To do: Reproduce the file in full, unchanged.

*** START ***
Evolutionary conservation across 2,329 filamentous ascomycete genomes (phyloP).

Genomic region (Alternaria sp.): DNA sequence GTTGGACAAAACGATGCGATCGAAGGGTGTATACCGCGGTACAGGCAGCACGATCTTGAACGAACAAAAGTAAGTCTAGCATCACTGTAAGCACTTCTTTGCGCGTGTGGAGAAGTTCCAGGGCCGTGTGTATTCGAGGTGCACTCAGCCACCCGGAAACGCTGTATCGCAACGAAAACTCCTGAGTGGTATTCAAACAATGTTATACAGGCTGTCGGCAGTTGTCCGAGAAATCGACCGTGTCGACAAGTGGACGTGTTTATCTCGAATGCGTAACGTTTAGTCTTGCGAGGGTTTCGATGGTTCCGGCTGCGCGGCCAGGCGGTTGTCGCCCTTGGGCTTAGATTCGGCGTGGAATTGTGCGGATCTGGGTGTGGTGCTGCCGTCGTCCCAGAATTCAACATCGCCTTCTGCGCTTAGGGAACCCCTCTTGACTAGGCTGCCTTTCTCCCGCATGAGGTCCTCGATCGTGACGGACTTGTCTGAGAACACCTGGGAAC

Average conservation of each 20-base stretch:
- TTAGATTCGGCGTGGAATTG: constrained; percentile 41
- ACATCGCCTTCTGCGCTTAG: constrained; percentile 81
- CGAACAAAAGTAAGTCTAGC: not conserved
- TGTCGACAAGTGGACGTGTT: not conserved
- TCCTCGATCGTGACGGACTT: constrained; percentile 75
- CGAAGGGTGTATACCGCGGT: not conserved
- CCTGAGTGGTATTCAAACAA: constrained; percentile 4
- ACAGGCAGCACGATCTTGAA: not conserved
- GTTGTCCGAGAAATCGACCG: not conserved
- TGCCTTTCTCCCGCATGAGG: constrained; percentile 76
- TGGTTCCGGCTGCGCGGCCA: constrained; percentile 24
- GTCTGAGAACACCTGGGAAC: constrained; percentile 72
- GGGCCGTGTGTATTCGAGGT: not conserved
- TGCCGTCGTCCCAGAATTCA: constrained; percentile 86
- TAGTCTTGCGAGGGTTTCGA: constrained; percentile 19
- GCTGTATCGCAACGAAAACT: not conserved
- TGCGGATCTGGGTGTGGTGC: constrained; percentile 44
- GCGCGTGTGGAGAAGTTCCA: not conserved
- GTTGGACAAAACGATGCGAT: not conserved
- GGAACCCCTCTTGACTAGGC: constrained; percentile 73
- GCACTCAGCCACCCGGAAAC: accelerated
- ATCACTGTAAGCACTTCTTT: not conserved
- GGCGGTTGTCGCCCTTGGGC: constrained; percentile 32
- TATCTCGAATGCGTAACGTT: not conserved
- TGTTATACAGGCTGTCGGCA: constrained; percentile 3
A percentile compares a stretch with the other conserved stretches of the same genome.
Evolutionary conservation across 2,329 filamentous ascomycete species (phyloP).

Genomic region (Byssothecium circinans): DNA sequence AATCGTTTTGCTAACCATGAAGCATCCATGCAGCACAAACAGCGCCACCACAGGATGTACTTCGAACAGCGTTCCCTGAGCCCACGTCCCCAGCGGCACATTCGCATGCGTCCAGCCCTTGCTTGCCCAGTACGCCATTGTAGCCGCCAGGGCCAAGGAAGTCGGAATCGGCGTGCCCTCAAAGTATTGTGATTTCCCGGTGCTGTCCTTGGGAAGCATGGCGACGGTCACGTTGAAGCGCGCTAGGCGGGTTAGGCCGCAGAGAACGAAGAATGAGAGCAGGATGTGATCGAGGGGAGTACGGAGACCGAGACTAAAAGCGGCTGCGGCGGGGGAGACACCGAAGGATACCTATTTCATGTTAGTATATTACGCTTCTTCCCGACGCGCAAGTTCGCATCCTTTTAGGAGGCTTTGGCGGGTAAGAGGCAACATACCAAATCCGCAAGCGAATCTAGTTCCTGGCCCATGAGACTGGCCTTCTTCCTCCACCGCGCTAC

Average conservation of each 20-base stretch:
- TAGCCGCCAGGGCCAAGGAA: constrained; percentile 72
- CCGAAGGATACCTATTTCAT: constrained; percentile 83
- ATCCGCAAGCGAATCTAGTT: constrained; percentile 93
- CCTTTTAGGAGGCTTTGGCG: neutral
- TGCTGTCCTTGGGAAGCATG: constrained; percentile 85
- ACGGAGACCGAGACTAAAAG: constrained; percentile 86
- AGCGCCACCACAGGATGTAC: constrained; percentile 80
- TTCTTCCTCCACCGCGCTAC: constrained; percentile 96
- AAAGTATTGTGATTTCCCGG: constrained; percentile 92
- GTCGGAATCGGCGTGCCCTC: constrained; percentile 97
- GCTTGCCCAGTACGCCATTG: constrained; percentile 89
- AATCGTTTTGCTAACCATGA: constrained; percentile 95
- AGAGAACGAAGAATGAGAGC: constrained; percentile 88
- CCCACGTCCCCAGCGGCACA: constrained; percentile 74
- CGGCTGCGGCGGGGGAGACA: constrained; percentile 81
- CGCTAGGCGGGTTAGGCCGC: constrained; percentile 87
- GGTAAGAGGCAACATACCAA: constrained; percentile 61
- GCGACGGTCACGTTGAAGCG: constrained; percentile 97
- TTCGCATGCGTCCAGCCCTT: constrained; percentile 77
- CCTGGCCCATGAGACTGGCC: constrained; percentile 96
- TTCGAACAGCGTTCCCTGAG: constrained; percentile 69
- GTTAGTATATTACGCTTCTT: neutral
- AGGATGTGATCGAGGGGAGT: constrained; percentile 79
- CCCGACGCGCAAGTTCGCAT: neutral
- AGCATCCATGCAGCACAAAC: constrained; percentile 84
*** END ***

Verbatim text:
Evolutionary conservation across 2,329 filamentous ascomycete genomes (phyloP).

Genomic region (Alternaria sp.): DNA sequence GTTGGACAAAACGATGCGATCGAAGGGTGTATACCGCGGTACAGGCAGCACGATCTTGAACGAACAAAAGTAAGTCTAGCATCACTGTAAGCACTTCTTTGCGCGTGTGGAGAAGTTCCAGGGCCGTGTGTATTCGAGGTGCACTCAGCCACCCGGAAACGCTGTATCGCAACGAAAACTCCTGAGTGGTATTCAAACAATGTTATACAGGCTGTCGGCAGTTGTCCGAGAAATCGACCGTGTCGACAAGTGGACGTGTTTATCTCGAATGCGTAACGTTTAGTCTTGCGAGGGTTTCGATGGTTCCGGCTGCGCGGCCAGGCGGTTGTCGCCCTTGGGCTTAGATTCGGCGTGGAATTGTGCGGATCTGGGTGTGGTGCTGCCGTCGTCCCAGAATTCAACATCGCCTTCTGCGCTTAGGGAACCCCTCTTGACTAGGCTGCCTTTCTCCCGCATGAGGTCCTCGATCGTGACGGACTTGTCTGAGAACACCTGGGAAC

Average conservation of each 20-base stretch:
- TTAGATTCGGCGTGGAATTG: constrained; percentile 41
- ACATCGCCTTCTGCGCTTAG: constrained; percentile 81
- CGAACAAAAGTAAGTCTAGC: not conserved
- TGTCGACAAGTGGACGTGTT: not conserved
- TCCTCGATCGTGACGGACTT: constrained; percentile 75
- CGAAGGGTGTATACCGCGGT: not conserved
- CCTGAGTGGTATTCAAACAA: constrained; percentile 4
- ACAGGCAGCACGATCTTGAA: not conserved
- GTTGTCCGAGAAATCGACCG: not conserved
- TGCCTTTCTCCCGCATGAGG: constrained; percentile 76
- TGGTTCCGGCTGCGCGGCCA: constrained; percentile 24
- GTCTGAGAACACCTGGGAAC: constrained; percentile 72
- GGGCCGTGTGTATTCGAGGT: not conserved
- TGCCGTCGTCCCAGAATTCA: constrained; percentile 86
- TAGTCTTGCGAGGGTTTCGA: constrained; percentile 19
- GCTGTATCGCAACGAAAACT: not conserved
- TGCGGATCTGGGTGTGGTGC: constrained; percentile 44
- GCGCGTGTGGAGAAGTTCCA: not conserved
- GTTGGACAAAACGATGCGAT: not conserved
- GGAACCCCTCTTGACTAGGC: constrained; percentile 73
- GCACTCAGCCACCCGGAAAC: accelerated
- ATCACTGTAAGCACTTCTTT: not conserved
- GGCGGTTGTCGCCCTTGGGC: constrained; percentile 32
- TATCTCGAATGCGTAACGTT: not conserved
- TGTTATACAGGCTGTCGGCA: constrained; percentile 3
A percentile compares a stretch with the other conserved stretches of the same genome.
Evolutionary conservation across 2,329 filamentous ascomycete species (phyloP).

Genomic region (Byssothecium circinans): DNA sequence AATCGTTTTGCTAACCATGAAGCATCCATGCAGCACAAACAGCGCCACCACAGGATGTACTTCGAACAGCGTTCCCTGAGCCCACGTCCCCAGCGGCACATTCGCATGCGTCCAGCCCTTGCTTGCCCAGTACGCCATTGTAGCCGCCAGGGCCAAGGAAGTCGGAATCGGCGTGCCCTCAAAGTATTGTGATTTCCCGGTGCTGTCCTTGGGAAGCATGGCGACGGTCACGTTGAAGCGCGCTAGGCGGGTTAGGCCGCAGAGAACGAAGAATGAGAGCAGGATGTGATCGAGGGGAGTACGGAGACCGAGACTAAAAGCGGCTGCGGCGGGGGAGACACCGAAGGATACCTATTTCATGTTAGTATATTACGCTTCTTCCCGACGCGCAAGTTCGCATCCTTTTAGGAGGCTTTGGCGGGTAAGAGGCAACATACCAAATCCGCAAGCGAATCTAGTTCCTGGCCCATGAGACTGGCCTTCTTCCTCCACCGCGCTAC

Average conservation of each 20-base stretch:
- TAGCCGCCAGGGCCAAGGAA: constrained; percentile 72
- CCGAAGGATACCTATTTCAT: constrained; percentile 83
- ATCCGCAAGCGAATCTAGTT: constrained; percentile 93
- CCTTTTAGGAGGCTTTGGCG: neutral
- TGCTGTCCTTGGGAAGCATG: constrained; percentile 85
- ACGGAGACCGAGACTAAAAG: constrained; percentile 86
- AGCGCCACCACAGGATGTAC: constrained; percentile 80
- TTCTTCCTCCACCGCGCTAC: constrained; percentile 96
- AAAGTATTGTGATTTCCCGG: constrained; percentile 92
- GTCGGAATCGGCGTGCCCTC: constrained; percentile 97
- GCTTGCCCAGTACGCCATTG: constrained; percentile 89
- AATCGTTTTGCTAACCATGA: constrained; percentile 95
- AGAGAACGAAGAATGAGAGC: constrained; percentile 88
- CCCACGTCCCCAGCGGCACA: constrained; percentile 74
- CGGCTGCGGCGGGGGAGACA: constrained; percentile 81
- CGCTAGGCGGGTTAGGCCGC: constrained; percentile 87
- GGTAAGAGGCAACATACCAA: constrained; percentile 61
- GCGACGGTCACGTTGAAGCG: constrained; percentile 97
- TTCGCATGCGTCCAGCCCTT: constrained; percentile 77
- CCTGGCCCATGAGACTGGCC: constrained; percentile 96
- TTCGAACAGCGTTCCCTGAG: constrained; percentile 69
- GTTAGTATATTACGCTTCTT: neutral
- AGGATGTGATCGAGGGGAGT: constrained; percentile 79
- CCCGACGCGCAAGTTCGCAT: neutral
- AGCATCCATGCAGCACAAAC: constrained; percentile 84